What Kind Of Shareholder Appears On The Qrf Comm. VA’s (EBR:QRF) Shareholder Register?

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Every investor in Qrf Comm. VA (EBR:QRF) should be aware of the most powerful shareholder groups. Insiders often own a large chunk of younger, smaller, companies while huge companies tend to have institutions as shareholders. Companies that used to be publicly owned tend to have lower insider ownership.

With a market capitalization of €109m, Qrf Comm. VA is a small cap stock, so it might not be well known by many institutional investors. In the chart below below, we can see that institutions are noticeable on the share registry. Let’s take a closer look to see what the different types of shareholder can tell us about QRF.

See our latest analysis for Qrf Comm. VA

ENXTBR:QRF Ownership Summary, July 18th 2019
ENXTBR:QRF Ownership Summary, July 18th 2019

What Does The Institutional Ownership Tell Us About Qrf Comm. VA?

Institutions typically measure themselves against a benchmark when reporting to their own investors, so they often become more enthusiastic about a stock once it’s included in a major index. We would expect most companies to have some institutions on the register, especially if they are growing.

We can see that Qrf Comm. VA does have institutional investors; and they hold 20% of the stock. This suggests some credibility amongst professional investors. But we can’t rely on that fact alone, since institutions make bad investments sometimes, just like everyone does. If multiple institutions change their view on a stock at the same time, you could see the share price drop fast. It’s therefore worth looking at Qrf Comm. VA’s earnings history, below. Of course, the future is what really matters.

ENXTBR:QRF Income Statement, July 18th 2019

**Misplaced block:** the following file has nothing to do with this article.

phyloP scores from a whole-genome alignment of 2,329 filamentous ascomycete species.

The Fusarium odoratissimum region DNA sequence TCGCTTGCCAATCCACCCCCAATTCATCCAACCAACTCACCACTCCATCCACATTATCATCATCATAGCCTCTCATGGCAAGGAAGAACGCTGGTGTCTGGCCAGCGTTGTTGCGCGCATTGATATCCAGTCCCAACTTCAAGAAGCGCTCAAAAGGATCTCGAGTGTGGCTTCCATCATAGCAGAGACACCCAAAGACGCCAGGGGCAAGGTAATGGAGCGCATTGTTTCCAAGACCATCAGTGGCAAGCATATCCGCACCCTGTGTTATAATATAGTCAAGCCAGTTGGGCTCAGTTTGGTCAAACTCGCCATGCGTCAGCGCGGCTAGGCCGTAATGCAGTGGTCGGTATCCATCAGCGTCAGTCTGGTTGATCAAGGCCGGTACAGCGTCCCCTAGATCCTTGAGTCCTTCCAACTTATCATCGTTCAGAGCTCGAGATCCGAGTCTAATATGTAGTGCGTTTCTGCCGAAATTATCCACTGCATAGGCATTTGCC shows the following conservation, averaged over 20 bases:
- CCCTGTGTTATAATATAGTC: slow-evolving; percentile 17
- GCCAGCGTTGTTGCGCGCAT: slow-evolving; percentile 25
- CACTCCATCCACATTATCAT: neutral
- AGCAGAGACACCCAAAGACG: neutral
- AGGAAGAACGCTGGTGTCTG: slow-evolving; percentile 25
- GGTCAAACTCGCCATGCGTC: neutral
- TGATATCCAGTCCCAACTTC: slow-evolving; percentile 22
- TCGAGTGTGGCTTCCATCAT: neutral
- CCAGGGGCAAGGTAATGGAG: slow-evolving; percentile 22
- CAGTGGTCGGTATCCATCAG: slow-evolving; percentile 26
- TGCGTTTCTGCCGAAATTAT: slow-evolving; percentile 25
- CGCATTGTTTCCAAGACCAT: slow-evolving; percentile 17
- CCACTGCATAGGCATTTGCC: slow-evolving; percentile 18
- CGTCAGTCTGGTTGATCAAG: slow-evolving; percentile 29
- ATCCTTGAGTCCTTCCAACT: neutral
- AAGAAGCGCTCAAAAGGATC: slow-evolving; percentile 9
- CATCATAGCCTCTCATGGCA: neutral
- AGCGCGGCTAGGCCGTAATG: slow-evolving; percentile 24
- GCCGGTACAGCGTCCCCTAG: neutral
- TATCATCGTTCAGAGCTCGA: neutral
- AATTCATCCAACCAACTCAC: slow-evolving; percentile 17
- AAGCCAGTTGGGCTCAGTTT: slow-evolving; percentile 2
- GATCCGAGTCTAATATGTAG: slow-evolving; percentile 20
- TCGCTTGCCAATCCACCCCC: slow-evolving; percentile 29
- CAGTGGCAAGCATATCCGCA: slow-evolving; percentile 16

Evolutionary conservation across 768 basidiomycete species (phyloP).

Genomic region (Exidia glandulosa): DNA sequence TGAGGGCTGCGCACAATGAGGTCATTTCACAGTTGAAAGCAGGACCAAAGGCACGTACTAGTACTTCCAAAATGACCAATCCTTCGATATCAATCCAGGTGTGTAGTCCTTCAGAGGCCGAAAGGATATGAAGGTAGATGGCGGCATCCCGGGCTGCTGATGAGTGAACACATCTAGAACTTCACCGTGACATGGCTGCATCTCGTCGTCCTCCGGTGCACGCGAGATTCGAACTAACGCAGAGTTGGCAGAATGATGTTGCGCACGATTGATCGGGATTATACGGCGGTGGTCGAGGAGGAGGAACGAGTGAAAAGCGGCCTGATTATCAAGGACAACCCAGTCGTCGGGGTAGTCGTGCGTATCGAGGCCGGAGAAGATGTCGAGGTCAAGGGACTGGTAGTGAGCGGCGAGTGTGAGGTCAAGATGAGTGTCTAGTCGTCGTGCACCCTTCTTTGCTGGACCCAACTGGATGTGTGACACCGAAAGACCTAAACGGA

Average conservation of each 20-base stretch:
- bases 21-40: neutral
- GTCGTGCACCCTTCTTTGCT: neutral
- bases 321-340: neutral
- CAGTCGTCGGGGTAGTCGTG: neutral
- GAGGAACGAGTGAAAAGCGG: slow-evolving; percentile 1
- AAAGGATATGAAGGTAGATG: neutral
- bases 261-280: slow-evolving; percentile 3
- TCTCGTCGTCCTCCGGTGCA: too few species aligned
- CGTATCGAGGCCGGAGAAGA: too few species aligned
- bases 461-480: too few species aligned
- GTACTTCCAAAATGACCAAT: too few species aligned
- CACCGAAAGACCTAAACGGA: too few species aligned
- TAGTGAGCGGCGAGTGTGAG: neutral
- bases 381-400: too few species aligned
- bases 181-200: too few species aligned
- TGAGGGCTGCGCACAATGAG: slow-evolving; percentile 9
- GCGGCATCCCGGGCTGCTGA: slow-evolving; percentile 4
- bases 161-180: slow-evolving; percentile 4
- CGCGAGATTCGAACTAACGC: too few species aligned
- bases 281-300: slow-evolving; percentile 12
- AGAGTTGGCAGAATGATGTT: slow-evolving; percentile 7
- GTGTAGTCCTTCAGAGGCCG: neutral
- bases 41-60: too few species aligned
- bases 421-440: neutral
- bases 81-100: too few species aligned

ENXTBR:QRF Income Statement, July 18th 2019

We note that hedge funds don’t have a meaningful investment in Qrf Comm. VA. There is some analyst coverage of the stock, but it could still become more well known, with time.

Insider Ownership Of Qrf Comm. VA

The definition of company insiders can be subjective, and does vary between jurisdictions. Our data reflects individual insiders, capturing board members at the very least. Company management run the business, but the CEO will answer to the board, even if he or she is a member of it.

Most consider insider ownership a positive because it can indicate the board is well aligned with other shareholders. However, on some occasions too much power is concentrated within this group.

Our most recent data indicates that insiders own less than 1% of Qrf Comm. VA. But they may have an indirect interest through a corporate structure that we haven’t picked up on. It appears that the board holds about €77k worth of stock. This compares to a market capitalization of €109m. I generally like to see a board more invested. However it might be worth checking if those insiders have been buying.

General Public Ownership

The general public, mostly retail investors, hold a substantial 52% stake in QRF, suggesting it is a fairly popular stock. This size of ownership gives retail investors collective power. They can and probably do influence decisions on executive compensation, dividend policies and proposed business acquisitions.

Private Company Ownership

We can see that Private Companies own 28%, of the shares on issue. It’s hard to draw any conclusions from this fact alone, so its worth looking into who owns those private companies. Sometimes insiders or other related parties have an interest in shares in a public company through a separate private company.

Next Steps:

I find it very interesting to look at who exactly owns a company. But to truly gain insight, we need to consider other information, too.

I like to dive deeper into how a company has performed in the past. You can access this interactive graph of past earnings, revenue and cash flow, for free .

But ultimately it is the future, not the past, that will determine how well the owners of this business will do. Therefore we think it advisable to take a look at this free report showing whether analysts are predicting a brighter future.

NB: Figures in this article are calculated using data from the last twelve months, which refer to the 12-month period ending on the last date of the month the financial statement is dated. This may not be consistent with full year annual report figures.

We aim to bring you long-term focused research analysis driven by fundamental data. Note that our analysis may not factor in the latest price-sensitive company announcements or qualitative material.

If you spot an error that warrants correction, please contact the editor at editorial-team@simplywallst.com. This article by Simply Wall St is general in nature. It does not constitute a recommendation to buy or sell any stock, and does not take account of your objectives, or your financial situation. Simply Wall St has no position in the stocks mentioned. Thank you for reading.